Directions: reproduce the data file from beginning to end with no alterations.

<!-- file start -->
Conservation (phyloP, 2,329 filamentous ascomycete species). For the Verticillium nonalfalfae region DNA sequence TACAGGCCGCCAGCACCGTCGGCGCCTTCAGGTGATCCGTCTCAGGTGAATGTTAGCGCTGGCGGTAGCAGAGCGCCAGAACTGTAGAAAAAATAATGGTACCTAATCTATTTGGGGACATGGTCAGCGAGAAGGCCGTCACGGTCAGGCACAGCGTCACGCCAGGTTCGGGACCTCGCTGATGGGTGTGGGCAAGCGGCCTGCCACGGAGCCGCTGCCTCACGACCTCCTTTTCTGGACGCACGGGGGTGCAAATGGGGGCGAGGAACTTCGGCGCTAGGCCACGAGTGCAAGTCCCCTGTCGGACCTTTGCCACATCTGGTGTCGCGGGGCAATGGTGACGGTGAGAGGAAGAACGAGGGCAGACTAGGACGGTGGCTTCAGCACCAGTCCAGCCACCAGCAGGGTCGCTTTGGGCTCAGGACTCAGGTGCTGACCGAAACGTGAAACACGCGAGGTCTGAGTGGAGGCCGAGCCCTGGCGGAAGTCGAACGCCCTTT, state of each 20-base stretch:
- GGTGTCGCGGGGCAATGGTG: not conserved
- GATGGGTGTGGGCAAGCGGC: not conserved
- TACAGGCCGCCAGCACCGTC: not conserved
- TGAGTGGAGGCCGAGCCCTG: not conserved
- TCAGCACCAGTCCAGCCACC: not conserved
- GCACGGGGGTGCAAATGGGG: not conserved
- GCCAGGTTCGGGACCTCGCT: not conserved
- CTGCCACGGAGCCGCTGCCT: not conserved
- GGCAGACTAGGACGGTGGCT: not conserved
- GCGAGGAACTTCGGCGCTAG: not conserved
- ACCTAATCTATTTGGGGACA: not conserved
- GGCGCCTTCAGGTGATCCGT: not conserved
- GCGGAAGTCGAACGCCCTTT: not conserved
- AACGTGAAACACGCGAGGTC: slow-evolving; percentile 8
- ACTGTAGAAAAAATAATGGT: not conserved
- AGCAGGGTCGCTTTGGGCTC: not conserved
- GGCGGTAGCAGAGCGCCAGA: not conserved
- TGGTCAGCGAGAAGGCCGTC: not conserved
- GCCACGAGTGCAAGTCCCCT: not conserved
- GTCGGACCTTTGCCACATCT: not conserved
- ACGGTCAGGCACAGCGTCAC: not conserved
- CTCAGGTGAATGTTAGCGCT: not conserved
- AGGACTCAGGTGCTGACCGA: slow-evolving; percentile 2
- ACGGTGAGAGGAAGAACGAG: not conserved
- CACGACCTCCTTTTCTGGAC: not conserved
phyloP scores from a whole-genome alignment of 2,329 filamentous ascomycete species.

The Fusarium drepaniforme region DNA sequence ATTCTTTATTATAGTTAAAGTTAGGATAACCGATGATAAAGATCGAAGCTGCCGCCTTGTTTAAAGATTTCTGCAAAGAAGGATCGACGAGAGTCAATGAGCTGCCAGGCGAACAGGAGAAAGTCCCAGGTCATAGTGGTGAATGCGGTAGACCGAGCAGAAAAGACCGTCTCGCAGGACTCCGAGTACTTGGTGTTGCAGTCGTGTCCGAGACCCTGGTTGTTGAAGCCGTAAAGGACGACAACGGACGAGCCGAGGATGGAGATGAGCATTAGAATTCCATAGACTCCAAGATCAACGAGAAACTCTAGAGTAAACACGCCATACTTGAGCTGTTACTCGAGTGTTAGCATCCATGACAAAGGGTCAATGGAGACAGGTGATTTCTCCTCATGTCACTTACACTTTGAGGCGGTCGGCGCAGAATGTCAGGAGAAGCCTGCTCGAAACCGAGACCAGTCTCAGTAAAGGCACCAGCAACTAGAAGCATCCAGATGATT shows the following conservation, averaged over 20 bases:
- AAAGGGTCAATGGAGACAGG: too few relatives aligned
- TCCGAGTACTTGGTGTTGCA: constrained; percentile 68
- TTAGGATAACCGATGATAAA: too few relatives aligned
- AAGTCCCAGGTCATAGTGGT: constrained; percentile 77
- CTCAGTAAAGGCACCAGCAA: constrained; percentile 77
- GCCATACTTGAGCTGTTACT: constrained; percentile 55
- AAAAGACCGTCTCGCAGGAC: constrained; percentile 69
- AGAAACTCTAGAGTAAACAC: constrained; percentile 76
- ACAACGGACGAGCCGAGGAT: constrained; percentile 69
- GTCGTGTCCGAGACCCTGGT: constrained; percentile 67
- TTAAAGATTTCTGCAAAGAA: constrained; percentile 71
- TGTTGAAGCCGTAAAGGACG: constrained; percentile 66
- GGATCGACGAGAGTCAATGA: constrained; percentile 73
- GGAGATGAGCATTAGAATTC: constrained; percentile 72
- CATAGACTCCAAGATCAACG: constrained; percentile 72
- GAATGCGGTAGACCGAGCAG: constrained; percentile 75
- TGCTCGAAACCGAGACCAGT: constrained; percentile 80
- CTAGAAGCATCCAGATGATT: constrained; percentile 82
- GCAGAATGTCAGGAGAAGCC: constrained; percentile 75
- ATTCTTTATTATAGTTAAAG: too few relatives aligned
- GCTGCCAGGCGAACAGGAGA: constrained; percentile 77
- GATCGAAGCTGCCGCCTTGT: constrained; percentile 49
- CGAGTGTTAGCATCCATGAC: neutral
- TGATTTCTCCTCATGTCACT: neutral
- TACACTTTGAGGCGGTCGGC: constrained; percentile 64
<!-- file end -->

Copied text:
Conservation (phyloP, 2,329 filamentous ascomycete species). For the Verticillium nonalfalfae region DNA sequence TACAGGCCGCCAGCACCGTCGGCGCCTTCAGGTGATCCGTCTCAGGTGAATGTTAGCGCTGGCGGTAGCAGAGCGCCAGAACTGTAGAAAAAATAATGGTACCTAATCTATTTGGGGACATGGTCAGCGAGAAGGCCGTCACGGTCAGGCACAGCGTCACGCCAGGTTCGGGACCTCGCTGATGGGTGTGGGCAAGCGGCCTGCCACGGAGCCGCTGCCTCACGACCTCCTTTTCTGGACGCACGGGGGTGCAAATGGGGGCGAGGAACTTCGGCGCTAGGCCACGAGTGCAAGTCCCCTGTCGGACCTTTGCCACATCTGGTGTCGCGGGGCAATGGTGACGGTGAGAGGAAGAACGAGGGCAGACTAGGACGGTGGCTTCAGCACCAGTCCAGCCACCAGCAGGGTCGCTTTGGGCTCAGGACTCAGGTGCTGACCGAAACGTGAAACACGCGAGGTCTGAGTGGAGGCCGAGCCCTGGCGGAAGTCGAACGCCCTTT, state of each 20-base stretch:
- GGTGTCGCGGGGCAATGGTG: not conserved
- GATGGGTGTGGGCAAGCGGC: not conserved
- TACAGGCCGCCAGCACCGTC: not conserved
- TGAGTGGAGGCCGAGCCCTG: not conserved
- TCAGCACCAGTCCAGCCACC: not conserved
- GCACGGGGGTGCAAATGGGG: not conserved
- GCCAGGTTCGGGACCTCGCT: not conserved
- CTGCCACGGAGCCGCTGCCT: not conserved
- GGCAGACTAGGACGGTGGCT: not conserved
- GCGAGGAACTTCGGCGCTAG: not conserved
- ACCTAATCTATTTGGGGACA: not conserved
- GGCGCCTTCAGGTGATCCGT: not conserved
- GCGGAAGTCGAACGCCCTTT: not conserved
- AACGTGAAACACGCGAGGTC: slow-evolving; percentile 8
- ACTGTAGAAAAAATAATGGT: not conserved
- AGCAGGGTCGCTTTGGGCTC: not conserved
- GGCGGTAGCAGAGCGCCAGA: not conserved
- TGGTCAGCGAGAAGGCCGTC: not conserved
- GCCACGAGTGCAAGTCCCCT: not conserved
- GTCGGACCTTTGCCACATCT: not conserved
- ACGGTCAGGCACAGCGTCAC: not conserved
- CTCAGGTGAATGTTAGCGCT: not conserved
- AGGACTCAGGTGCTGACCGA: slow-evolving; percentile 2
- ACGGTGAGAGGAAGAACGAG: not conserved
- CACGACCTCCTTTTCTGGAC: not conserved
phyloP scores from a whole-genome alignment of 2,329 filamentous ascomycete species.

The Fusarium drepaniforme region DNA sequence ATTCTTTATTATAGTTAAAGTTAGGATAACCGATGATAAAGATCGAAGCTGCCGCCTTGTTTAAAGATTTCTGCAAAGAAGGATCGACGAGAGTCAATGAGCTGCCAGGCGAACAGGAGAAAGTCCCAGGTCATAGTGGTGAATGCGGTAGACCGAGCAGAAAAGACCGTCTCGCAGGACTCCGAGTACTTGGTGTTGCAGTCGTGTCCGAGACCCTGGTTGTTGAAGCCGTAAAGGACGACAACGGACGAGCCGAGGATGGAGATGAGCATTAGAATTCCATAGACTCCAAGATCAACGAGAAACTCTAGAGTAAACACGCCATACTTGAGCTGTTACTCGAGTGTTAGCATCCATGACAAAGGGTCAATGGAGACAGGTGATTTCTCCTCATGTCACTTACACTTTGAGGCGGTCGGCGCAGAATGTCAGGAGAAGCCTGCTCGAAACCGAGACCAGTCTCAGTAAAGGCACCAGCAACTAGAAGCATCCAGATGATT shows the following conservation, averaged over 20 bases:
- AAAGGGTCAATGGAGACAGG: too few relatives aligned
- TCCGAGTACTTGGTGTTGCA: constrained; percentile 68
- TTAGGATAACCGATGATAAA: too few relatives aligned
- AAGTCCCAGGTCATAGTGGT: constrained; percentile 77
- CTCAGTAAAGGCACCAGCAA: constrained; percentile 77
- GCCATACTTGAGCTGTTACT: constrained; percentile 55
- AAAAGACCGTCTCGCAGGAC: constrained; percentile 69
- AGAAACTCTAGAGTAAACAC: constrained; percentile 76
- ACAACGGACGAGCCGAGGAT: constrained; percentile 69
- GTCGTGTCCGAGACCCTGGT: constrained; percentile 67
- TTAAAGATTTCTGCAAAGAA: constrained; percentile 71
- TGTTGAAGCCGTAAAGGACG: constrained; percentile 66
- GGATCGACGAGAGTCAATGA: constrained; percentile 73
- GGAGATGAGCATTAGAATTC: constrained; percentile 72
- CATAGACTCCAAGATCAACG: constrained; percentile 72
- GAATGCGGTAGACCGAGCAG: constrained; percentile 75
- TGCTCGAAACCGAGACCAGT: constrained; percentile 80
- CTAGAAGCATCCAGATGATT: constrained; percentile 82
- GCAGAATGTCAGGAGAAGCC: constrained; percentile 75
- ATTCTTTATTATAGTTAAAG: too few relatives aligned
- GCTGCCAGGCGAACAGGAGA: constrained; percentile 77
- GATCGAAGCTGCCGCCTTGT: constrained; percentile 49
- CGAGTGTTAGCATCCATGAC: neutral
- TGATTTCTCCTCATGTCACT: neutral
- TACACTTTGAGGCGGTCGGC: constrained; percentile 64